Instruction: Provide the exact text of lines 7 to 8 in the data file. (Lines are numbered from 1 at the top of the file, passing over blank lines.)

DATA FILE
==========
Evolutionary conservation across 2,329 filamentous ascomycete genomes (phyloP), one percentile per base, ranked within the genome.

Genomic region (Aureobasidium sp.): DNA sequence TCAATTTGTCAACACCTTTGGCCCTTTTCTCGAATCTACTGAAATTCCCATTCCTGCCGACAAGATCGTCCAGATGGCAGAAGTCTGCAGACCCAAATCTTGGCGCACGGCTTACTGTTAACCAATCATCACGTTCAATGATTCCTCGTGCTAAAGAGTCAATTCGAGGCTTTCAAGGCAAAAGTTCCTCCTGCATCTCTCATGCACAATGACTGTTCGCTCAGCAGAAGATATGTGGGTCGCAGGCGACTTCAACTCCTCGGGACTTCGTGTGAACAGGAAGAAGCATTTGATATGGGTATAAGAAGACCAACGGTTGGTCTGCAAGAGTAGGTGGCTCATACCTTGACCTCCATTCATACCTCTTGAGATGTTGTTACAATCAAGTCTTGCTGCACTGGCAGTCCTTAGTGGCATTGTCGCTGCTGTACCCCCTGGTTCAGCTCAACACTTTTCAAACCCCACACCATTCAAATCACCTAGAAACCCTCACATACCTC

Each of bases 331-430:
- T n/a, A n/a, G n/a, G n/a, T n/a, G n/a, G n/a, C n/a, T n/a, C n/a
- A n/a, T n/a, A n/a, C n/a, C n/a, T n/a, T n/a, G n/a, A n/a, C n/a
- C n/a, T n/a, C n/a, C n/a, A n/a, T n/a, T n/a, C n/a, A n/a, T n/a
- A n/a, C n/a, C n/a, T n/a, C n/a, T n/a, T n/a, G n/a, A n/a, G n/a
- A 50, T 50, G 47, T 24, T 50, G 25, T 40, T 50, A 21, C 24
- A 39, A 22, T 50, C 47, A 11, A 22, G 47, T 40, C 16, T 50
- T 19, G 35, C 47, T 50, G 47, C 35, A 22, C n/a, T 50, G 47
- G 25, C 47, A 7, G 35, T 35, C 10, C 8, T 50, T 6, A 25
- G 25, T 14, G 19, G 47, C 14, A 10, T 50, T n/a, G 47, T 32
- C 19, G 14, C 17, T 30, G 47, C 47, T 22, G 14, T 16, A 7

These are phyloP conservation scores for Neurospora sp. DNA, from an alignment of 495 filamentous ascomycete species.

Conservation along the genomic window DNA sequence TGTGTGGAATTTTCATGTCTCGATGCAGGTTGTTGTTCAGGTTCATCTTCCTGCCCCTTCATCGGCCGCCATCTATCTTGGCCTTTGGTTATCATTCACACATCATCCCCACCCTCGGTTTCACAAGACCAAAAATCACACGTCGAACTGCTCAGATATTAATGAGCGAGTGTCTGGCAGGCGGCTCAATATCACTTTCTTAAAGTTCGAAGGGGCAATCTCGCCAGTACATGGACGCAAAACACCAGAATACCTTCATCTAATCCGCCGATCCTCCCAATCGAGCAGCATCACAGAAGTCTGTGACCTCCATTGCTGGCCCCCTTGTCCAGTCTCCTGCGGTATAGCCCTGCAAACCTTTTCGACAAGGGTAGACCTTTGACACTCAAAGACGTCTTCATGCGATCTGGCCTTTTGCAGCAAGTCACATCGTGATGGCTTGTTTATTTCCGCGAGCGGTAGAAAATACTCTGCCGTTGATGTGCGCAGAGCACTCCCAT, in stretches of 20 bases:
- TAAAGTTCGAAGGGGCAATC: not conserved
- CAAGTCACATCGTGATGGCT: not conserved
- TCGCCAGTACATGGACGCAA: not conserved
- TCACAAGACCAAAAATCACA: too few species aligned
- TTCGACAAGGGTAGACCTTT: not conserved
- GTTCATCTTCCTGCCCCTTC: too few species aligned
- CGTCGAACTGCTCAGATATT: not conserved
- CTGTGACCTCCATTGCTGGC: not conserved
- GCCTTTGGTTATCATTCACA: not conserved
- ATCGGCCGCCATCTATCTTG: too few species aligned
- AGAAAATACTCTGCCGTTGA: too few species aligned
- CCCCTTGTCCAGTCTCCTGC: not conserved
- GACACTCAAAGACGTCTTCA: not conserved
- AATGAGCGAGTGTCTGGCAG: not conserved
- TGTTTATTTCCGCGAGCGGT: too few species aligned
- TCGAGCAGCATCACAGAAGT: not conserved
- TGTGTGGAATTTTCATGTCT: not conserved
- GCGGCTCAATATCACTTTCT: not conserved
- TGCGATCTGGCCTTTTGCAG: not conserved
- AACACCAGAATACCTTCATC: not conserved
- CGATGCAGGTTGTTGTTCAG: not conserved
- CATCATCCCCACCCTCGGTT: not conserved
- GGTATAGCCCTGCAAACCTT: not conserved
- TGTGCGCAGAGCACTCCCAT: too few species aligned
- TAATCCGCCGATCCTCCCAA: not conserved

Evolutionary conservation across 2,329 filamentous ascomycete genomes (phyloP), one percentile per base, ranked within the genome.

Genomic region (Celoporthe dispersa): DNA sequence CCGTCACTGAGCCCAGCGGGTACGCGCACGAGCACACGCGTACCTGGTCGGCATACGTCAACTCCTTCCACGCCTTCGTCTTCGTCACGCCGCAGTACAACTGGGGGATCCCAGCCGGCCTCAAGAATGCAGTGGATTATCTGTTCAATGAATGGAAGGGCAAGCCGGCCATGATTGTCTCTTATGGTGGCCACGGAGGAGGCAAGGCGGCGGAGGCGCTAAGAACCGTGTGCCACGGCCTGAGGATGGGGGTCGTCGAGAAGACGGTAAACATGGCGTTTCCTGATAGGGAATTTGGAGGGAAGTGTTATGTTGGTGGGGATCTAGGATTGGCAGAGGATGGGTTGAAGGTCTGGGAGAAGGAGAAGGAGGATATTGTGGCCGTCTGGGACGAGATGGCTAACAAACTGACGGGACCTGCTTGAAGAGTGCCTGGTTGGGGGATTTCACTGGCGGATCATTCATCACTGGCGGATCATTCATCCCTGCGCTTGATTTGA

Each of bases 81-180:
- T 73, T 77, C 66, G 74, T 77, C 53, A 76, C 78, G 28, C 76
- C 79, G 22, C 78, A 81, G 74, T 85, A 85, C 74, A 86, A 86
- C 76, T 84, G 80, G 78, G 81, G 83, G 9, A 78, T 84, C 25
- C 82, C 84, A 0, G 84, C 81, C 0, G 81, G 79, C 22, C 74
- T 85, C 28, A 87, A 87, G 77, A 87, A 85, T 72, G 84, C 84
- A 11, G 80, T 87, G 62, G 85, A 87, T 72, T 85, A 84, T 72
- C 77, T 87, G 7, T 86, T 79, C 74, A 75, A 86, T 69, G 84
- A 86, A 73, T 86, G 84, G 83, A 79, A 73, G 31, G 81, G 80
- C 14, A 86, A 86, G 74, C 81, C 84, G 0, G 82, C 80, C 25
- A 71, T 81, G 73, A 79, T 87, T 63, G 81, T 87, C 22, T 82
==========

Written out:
- A n/a, C n/a, C n/a, T n/a, C n/a, T n/a, T n/a, G n/a, A n/a, G n/a
- A 50, T 50, G 47, T 24, T 50, G 25, T 40, T 50, A 21, C 24